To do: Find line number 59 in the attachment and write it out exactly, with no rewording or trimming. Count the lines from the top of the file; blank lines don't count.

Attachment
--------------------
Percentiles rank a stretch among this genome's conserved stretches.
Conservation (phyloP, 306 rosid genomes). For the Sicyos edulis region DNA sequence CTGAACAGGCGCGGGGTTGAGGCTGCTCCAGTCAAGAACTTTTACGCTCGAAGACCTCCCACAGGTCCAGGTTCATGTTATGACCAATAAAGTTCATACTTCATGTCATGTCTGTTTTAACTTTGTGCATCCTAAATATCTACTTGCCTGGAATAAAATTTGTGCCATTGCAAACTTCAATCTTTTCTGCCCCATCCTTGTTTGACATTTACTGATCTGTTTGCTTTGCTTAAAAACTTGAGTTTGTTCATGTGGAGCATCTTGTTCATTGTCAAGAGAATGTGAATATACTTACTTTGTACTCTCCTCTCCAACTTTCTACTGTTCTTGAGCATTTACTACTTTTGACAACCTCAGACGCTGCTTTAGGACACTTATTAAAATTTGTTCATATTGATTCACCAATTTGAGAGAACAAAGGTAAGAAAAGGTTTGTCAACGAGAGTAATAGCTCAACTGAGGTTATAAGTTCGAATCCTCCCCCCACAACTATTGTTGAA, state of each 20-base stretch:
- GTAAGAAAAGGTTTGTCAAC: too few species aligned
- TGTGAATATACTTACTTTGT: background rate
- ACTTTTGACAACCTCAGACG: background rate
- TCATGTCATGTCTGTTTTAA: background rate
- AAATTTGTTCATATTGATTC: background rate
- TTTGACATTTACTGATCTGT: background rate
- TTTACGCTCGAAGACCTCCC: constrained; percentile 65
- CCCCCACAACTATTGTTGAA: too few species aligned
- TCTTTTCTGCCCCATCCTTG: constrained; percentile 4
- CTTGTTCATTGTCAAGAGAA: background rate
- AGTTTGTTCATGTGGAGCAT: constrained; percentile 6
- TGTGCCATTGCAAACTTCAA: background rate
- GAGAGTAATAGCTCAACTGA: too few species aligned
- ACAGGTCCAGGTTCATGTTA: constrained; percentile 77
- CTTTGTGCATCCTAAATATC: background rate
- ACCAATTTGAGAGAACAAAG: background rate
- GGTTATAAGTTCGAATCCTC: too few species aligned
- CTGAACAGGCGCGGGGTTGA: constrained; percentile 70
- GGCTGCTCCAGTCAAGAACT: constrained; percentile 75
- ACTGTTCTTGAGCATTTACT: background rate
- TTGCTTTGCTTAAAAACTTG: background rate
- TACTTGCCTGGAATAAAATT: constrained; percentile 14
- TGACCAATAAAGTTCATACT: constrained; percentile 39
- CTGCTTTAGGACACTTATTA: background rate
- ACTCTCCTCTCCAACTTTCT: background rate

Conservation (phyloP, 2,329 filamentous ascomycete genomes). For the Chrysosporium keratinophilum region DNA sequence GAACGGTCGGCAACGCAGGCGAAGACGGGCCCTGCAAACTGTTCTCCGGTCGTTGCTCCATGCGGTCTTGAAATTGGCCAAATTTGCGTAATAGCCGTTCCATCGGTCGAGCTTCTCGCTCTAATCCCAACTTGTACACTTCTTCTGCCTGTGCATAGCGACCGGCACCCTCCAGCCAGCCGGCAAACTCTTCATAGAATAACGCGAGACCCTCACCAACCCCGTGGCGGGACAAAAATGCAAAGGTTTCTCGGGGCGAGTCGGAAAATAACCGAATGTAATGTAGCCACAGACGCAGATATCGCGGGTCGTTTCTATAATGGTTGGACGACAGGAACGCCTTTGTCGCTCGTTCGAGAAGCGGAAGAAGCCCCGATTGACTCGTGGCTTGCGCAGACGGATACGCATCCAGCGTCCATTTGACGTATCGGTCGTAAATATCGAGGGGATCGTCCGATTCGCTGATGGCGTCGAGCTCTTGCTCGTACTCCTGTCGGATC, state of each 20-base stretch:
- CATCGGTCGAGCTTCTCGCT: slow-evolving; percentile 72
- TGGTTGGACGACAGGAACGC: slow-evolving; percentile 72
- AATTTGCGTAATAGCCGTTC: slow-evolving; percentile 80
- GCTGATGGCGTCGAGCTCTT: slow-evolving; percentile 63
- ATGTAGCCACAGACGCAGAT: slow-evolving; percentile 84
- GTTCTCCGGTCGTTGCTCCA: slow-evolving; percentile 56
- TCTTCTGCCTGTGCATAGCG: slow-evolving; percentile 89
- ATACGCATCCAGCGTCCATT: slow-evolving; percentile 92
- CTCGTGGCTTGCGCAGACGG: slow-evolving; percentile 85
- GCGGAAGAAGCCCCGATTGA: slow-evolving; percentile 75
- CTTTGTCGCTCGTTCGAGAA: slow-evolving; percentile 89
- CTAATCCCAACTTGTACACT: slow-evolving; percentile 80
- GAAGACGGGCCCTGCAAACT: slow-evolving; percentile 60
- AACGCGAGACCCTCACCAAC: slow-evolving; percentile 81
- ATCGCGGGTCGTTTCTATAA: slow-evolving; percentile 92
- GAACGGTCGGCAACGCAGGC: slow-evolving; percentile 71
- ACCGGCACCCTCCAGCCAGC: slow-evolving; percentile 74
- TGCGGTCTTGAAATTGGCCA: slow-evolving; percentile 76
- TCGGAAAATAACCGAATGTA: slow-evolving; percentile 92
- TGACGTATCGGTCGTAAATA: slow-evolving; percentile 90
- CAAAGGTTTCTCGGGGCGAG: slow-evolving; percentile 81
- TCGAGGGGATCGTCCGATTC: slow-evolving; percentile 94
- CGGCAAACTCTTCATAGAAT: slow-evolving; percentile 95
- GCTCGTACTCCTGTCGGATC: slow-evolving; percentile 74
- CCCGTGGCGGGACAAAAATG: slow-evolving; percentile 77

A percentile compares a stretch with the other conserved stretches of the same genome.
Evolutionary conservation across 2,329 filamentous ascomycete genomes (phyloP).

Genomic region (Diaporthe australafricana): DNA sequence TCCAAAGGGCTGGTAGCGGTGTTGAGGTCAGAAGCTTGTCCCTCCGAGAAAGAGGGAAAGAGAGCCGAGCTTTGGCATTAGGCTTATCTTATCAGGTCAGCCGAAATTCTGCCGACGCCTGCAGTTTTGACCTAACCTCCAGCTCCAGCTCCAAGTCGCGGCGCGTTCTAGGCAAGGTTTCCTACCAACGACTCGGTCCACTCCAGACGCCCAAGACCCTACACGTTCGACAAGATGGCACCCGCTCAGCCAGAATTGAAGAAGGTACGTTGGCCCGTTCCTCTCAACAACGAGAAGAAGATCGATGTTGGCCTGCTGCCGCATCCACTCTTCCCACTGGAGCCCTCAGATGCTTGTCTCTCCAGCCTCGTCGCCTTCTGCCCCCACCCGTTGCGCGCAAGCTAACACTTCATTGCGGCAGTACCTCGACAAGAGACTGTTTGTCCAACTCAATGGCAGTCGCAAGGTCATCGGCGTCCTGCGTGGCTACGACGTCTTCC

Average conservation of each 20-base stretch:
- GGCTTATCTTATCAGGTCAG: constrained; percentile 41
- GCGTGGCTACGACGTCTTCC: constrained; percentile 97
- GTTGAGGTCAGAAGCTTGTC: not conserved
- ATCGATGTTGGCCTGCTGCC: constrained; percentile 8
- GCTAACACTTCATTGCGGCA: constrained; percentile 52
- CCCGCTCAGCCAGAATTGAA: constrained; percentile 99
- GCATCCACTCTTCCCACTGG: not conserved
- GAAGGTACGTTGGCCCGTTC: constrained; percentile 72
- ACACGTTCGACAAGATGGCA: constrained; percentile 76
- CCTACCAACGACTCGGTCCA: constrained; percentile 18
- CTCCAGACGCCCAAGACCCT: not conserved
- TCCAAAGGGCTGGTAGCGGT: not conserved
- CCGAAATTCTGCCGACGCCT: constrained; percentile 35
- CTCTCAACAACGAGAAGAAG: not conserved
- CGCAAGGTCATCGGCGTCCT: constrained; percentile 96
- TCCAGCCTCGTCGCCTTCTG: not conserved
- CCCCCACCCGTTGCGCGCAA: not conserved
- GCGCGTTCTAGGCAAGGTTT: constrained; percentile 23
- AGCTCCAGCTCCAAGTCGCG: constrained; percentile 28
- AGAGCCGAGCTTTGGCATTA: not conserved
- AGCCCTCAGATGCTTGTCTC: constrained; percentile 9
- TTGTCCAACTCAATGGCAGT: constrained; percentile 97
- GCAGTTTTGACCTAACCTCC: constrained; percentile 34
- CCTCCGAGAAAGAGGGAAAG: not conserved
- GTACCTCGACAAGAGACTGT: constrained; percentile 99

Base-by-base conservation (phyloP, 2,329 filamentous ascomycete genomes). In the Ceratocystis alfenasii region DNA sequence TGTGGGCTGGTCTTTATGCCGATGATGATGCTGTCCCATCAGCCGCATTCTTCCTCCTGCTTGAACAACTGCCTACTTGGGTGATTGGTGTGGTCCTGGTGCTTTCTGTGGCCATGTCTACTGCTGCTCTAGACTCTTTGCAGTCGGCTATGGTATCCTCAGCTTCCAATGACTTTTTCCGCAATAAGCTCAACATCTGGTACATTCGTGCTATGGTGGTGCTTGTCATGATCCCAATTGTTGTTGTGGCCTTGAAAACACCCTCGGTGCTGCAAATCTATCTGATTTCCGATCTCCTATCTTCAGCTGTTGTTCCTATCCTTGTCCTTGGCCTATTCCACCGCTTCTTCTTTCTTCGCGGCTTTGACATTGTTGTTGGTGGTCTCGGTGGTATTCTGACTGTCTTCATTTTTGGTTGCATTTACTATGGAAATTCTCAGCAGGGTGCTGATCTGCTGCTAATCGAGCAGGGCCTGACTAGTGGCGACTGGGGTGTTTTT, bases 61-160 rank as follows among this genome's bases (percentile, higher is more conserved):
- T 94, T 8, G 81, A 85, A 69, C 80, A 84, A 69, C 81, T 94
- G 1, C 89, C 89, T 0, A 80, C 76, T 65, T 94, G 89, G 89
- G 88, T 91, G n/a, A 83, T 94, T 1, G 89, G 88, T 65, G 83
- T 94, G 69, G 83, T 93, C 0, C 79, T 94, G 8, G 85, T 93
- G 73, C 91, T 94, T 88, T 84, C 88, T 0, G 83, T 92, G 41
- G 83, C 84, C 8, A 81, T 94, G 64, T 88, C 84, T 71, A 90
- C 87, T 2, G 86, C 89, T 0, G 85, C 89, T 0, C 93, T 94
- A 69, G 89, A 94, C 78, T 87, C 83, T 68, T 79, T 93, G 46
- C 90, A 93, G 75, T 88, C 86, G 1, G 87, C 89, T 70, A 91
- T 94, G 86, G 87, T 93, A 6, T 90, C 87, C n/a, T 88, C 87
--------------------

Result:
- GCGTGGCTACGACGTCTTCC: constrained; percentile 97